Karkamanic – In A Perfect World

Categories: Reviews
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Published on: August 7, 2011

Yet another band I’ve never heard of.

But this one are a bit bonkers and I think I love them for it.

Karmakanic mastermind / bassist Jonas Reingold appears to want to throw everything including the kitchen sink into In a Perfect World, the fourth album of his side project and I have no hesitation in saying it absolutely works.

The monster opening track, 1969, starts with some lovely piano, strings and guitar before going full on proggy. There’s a bit of Saga in there, but to be honest there’s a bit of everything. There’s even a bit of Kayak…let’s see how many of you get that reference.

There’s a keyboard break that sounds like Rainbow from the mid-70s and then a sequence that reminds you of Yes. Its all here. But it doesn’t come across as a rip-off, it comes off as an affectionate tribute to all the bands that Reingold clearly loves.

Second track Turn It Up has a cheery cum cheesy chorus a la Asia 25 years ago but in the context of this album that’s not remotely a bad thing. It goes on a bit but hey, its such a fun tune it would be churlish to criticise.

Third track The World Is Caving In brings a slightly too earnest lyric but offers some raunchy guitar work as a counter balance. In my world, everything is forgiven by a meaty guitar.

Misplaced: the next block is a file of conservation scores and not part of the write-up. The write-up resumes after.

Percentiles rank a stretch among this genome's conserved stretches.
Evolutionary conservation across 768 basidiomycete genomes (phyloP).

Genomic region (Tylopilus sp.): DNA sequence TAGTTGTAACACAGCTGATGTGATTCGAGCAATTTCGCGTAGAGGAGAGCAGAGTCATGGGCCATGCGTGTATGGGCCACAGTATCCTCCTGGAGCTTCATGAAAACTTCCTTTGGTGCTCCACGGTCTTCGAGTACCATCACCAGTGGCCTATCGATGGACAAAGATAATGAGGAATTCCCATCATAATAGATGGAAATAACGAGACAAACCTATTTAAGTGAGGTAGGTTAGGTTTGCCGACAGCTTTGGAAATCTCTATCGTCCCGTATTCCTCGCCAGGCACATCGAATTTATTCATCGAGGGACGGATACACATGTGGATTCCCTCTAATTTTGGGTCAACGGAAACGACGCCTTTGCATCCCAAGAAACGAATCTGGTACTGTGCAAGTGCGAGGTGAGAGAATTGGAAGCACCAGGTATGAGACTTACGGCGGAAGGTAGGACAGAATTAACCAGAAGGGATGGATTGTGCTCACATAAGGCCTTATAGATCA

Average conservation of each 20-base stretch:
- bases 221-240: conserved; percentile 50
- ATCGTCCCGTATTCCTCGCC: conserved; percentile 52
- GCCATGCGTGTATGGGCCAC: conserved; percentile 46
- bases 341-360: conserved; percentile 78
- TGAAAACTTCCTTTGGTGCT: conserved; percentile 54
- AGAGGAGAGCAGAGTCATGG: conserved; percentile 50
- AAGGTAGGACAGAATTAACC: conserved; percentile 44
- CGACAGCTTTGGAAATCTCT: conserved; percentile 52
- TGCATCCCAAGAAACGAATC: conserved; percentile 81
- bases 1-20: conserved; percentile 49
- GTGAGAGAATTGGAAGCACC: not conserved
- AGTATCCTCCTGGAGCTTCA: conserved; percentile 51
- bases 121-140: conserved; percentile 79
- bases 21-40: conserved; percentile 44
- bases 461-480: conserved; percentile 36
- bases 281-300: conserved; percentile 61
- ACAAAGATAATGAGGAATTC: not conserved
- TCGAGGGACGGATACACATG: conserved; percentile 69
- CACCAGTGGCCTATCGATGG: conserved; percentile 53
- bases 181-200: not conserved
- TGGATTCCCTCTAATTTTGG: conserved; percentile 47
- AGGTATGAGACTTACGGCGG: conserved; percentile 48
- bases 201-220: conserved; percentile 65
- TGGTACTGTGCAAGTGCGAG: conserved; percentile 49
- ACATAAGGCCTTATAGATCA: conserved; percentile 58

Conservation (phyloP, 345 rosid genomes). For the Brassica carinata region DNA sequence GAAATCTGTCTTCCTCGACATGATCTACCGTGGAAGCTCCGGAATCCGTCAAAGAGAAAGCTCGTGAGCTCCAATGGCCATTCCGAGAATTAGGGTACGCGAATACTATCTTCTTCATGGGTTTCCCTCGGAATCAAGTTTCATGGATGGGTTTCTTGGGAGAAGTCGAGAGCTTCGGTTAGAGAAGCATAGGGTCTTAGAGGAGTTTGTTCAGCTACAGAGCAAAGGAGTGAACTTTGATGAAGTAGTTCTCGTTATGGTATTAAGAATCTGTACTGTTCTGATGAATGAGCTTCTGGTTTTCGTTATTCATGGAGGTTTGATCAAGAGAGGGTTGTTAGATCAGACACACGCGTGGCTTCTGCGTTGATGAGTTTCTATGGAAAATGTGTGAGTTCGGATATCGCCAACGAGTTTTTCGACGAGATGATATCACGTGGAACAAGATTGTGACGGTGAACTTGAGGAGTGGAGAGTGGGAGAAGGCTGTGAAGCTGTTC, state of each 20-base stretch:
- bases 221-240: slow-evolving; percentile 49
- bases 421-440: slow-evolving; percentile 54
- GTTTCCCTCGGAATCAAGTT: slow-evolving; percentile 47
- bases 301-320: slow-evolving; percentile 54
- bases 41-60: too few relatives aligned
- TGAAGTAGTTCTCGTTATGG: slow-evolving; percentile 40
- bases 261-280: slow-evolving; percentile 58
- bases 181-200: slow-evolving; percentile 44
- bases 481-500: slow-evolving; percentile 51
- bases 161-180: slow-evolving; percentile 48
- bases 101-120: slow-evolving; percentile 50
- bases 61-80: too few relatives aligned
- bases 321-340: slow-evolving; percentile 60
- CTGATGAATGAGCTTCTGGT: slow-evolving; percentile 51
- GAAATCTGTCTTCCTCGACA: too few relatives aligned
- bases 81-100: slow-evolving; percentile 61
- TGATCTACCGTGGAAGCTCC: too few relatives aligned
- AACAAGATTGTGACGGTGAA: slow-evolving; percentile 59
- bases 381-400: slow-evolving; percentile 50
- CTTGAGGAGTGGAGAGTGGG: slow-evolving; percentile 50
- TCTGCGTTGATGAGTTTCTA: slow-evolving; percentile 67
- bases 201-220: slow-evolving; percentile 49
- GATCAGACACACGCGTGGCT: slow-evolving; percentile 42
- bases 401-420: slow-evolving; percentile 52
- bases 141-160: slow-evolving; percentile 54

Track 4 Can’t Take It With You starts with a samba rhythm and then brings in some crunchy guitar and bizarrely they work well together. The whole thing is a bit quirky but like everything on this remarkable album it just works. Actually, forget I said quirky. This track in particular is gloriously bonkers.

There’s Nothing Wrong With The World is the least immediately appealing track so far, probably because its the one with the most obvious jazz leanings but it does have some fancy playing on it. Even a very Lifeson-like guitar solo, which is just showing off.

Track 6 Bite the Grit is a weird mix of 70s pop hit and modern prog metal while the final track When Fear Came To Town starts with earnest vocals over acoustic guitar and then continues like that for most of its nine minutes. Its an understated end to an album that has simply been anything but understated.

I actually didn’t know there were bands still making music like this – its like punk never happened – but the smorgasbord of delights on In A Perfect World mean Reingold can be justifiably proud of the album he and his bandmates have made.

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